DETAILS of an ambitious development bid to help meet the future housing needs of Cheshire West and Chester, including affordable homes, are about to be signed off.
The West Cheshire Growth Point Partnership already has Government backing for more homes to be built to help tackle the shortage of affordable housing in the area, particularly on derelict and brownfield sites.
The joint bid, which could see funds pour in from a £100m Government kitty, was originally submitted by Chester City Council, Vale Royal Borough Council, Ellesmere Port and Neston Borough Council and Cheshire County Council.
It is also being considered by the shadow Cheshire West and Chester Council.
A crucial submission for funding is due with the Department for Communities and Local Government by October 27.
Chester City Council's Executive heard the partnership has contacted a number of organisations to seek their support and work is nearing completion on the bid.
Issues it will highlight include the strong economic role West Cheshire plays within the sub region and the North West for employment, retail and tourism.
The Government will be told that housing growth can link with employment development to regenerate communities and reduce the need for travel.
The proposals would also link with plans for schools, higher education, health care, culture and sport.
They will set out the need for housing in the area, particularly affordable and outline the key sites.
In Chester, these are identified as the city centre and the North East urban action area where development portfolio holder Cllr Stuart Parker (Con, Christleton) says there are existing sites with planning permission and other allocations which are not yet developed.
In West Chester sites have been identified in Blacon where there is a proposal for the redevelopment of The Parade to unlock housing, health and retail sites.
The comprehensive redevelopment of Saighton Camp is said to be a key issue provided this is accessed off the A55.
Cllr Parker suggests there is also the potential for development at The Dale camp and at Wrexham Road.
He believes that development could be phased to ensure that brownfield sites are released before any review of the Green Belt is considered whilst ensuring that a balanced mix of housing is provided.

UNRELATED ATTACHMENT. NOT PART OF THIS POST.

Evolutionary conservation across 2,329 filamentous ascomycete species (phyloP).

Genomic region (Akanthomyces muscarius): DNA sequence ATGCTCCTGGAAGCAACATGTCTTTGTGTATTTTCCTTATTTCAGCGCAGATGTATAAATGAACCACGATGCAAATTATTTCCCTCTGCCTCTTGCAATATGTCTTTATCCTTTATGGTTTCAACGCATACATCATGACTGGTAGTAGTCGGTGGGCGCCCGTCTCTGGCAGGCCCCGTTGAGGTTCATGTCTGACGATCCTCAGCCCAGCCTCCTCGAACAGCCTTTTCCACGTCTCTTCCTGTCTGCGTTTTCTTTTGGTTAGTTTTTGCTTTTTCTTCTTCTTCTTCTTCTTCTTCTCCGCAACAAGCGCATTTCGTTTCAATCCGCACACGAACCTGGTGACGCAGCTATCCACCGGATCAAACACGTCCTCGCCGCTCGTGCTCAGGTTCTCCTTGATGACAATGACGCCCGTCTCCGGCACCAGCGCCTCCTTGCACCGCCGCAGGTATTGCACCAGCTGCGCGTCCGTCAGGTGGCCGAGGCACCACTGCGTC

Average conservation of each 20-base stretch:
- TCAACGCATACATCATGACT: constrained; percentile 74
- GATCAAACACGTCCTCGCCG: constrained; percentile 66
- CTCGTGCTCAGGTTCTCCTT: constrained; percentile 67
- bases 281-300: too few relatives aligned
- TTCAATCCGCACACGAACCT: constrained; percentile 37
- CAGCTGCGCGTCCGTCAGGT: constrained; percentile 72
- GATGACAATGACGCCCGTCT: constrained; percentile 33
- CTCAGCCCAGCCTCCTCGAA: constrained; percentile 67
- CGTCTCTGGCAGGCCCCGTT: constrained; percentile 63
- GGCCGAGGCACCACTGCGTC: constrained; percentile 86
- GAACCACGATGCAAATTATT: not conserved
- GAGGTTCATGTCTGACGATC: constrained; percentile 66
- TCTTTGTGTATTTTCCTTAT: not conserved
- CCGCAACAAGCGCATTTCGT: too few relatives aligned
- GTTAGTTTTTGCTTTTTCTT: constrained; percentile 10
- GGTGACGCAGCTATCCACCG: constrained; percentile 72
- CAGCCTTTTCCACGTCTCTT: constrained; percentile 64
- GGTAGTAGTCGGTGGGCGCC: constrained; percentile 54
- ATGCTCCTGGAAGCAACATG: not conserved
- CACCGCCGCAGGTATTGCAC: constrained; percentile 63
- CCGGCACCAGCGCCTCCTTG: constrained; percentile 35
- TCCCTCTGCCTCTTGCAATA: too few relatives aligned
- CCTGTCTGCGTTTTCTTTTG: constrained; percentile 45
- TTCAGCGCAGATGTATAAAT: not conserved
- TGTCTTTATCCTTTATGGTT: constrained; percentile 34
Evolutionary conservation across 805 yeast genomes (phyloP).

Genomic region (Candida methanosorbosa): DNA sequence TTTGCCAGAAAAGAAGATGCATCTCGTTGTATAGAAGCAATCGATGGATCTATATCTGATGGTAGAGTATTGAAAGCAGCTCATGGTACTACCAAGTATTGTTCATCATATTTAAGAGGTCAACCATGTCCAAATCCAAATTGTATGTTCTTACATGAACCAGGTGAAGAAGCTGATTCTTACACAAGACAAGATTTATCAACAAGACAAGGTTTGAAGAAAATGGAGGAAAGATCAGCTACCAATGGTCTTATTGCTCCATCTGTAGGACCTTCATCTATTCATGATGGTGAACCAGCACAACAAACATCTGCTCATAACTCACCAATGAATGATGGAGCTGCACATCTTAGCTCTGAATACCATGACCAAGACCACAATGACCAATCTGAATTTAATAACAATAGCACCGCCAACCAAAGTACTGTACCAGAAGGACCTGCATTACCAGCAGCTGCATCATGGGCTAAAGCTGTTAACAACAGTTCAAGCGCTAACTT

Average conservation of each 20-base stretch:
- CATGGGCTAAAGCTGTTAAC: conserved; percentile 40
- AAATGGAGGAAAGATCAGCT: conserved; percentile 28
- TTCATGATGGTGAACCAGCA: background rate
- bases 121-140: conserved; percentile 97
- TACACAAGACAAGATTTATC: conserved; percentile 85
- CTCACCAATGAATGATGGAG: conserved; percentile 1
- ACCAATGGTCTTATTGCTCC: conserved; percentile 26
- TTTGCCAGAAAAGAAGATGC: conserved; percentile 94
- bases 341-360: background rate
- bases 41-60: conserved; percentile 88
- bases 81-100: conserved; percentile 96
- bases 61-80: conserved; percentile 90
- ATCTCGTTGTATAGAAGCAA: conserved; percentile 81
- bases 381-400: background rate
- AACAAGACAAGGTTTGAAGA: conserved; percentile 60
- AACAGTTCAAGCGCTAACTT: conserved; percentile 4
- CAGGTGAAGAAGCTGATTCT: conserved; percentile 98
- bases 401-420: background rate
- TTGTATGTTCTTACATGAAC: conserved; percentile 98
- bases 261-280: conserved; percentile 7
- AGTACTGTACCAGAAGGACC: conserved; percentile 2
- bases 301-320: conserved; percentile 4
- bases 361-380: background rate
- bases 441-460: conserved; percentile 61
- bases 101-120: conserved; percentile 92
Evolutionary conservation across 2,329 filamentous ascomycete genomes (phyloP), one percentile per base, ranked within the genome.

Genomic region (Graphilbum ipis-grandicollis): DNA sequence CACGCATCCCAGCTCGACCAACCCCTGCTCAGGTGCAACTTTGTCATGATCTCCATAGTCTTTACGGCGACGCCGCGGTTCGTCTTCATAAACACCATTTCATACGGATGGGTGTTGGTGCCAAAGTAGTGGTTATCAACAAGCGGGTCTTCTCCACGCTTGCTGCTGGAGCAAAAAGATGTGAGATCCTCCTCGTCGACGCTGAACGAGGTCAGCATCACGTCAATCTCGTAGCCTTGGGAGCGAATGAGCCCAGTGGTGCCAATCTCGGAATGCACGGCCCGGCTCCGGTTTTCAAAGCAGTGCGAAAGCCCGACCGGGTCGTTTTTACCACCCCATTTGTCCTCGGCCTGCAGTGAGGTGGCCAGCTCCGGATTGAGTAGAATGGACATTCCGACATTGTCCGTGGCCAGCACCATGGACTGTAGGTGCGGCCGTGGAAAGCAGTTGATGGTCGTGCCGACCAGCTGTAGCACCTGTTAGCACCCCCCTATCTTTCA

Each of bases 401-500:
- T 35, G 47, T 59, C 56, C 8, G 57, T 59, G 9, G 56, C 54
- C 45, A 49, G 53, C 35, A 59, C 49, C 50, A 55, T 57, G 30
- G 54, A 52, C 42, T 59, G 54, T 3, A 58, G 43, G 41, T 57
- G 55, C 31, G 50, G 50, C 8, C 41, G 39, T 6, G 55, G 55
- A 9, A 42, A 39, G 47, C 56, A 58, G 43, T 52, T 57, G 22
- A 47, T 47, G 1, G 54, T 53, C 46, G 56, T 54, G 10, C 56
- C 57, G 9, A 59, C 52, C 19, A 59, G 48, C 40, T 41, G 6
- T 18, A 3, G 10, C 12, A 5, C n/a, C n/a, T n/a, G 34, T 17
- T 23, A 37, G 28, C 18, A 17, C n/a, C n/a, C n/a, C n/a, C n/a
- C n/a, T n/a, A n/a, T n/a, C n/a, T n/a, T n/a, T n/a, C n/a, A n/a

The aim is that up to 40% would be affordable.
He points out, however, that “inevitably housing demand and economic circumstances will change during the nine-year life of the growth point initiative”.
Other key projects include Cycle Chester, which it is hoped will deliver “dramatic improvements”, the Chester transport strategy including the Chester Western Relief Road to reduce congestion, support economic growth and the re generation of the city centre along with improved access to jobs and key services in Chester and improvements in the city centre as part of Chester Renaissance.
Councillors hope it will be known early in 2009 if their bid for funding has been successful.
The partnership has already been awarded £150,000 of Government money to develop its proposals.
The Government invited bids for New Growth Point Status from all authorities in England as part of its objective to increase the number of houses in the country by 2016, especially in areas of fast economic growth, such as West Cheshire.
The bid highlighted the potential for new housing in the area and the ready availability of brownfield sites in sustainable locations.
The city council argues that Chester is recognised as the heart of the sub region, with a concentration of highly skilled workers and a cluster of financial and business services making it an important growth area which makes a significant contribution to the economy of the north west.
It believes it is important that new homes are provided to help continue its economic success.
Decisions on the future of potential development sites would be made in consultation with local people and would be subject to planning permission being obtained.
Proposals will also look at ways in which the energy efficiency of new homes can be improved and how more sustainable ways of travelling, such as walking, cycling and public transport can be promoted.
Cllr Parker describes the possibilities as “fantastic”.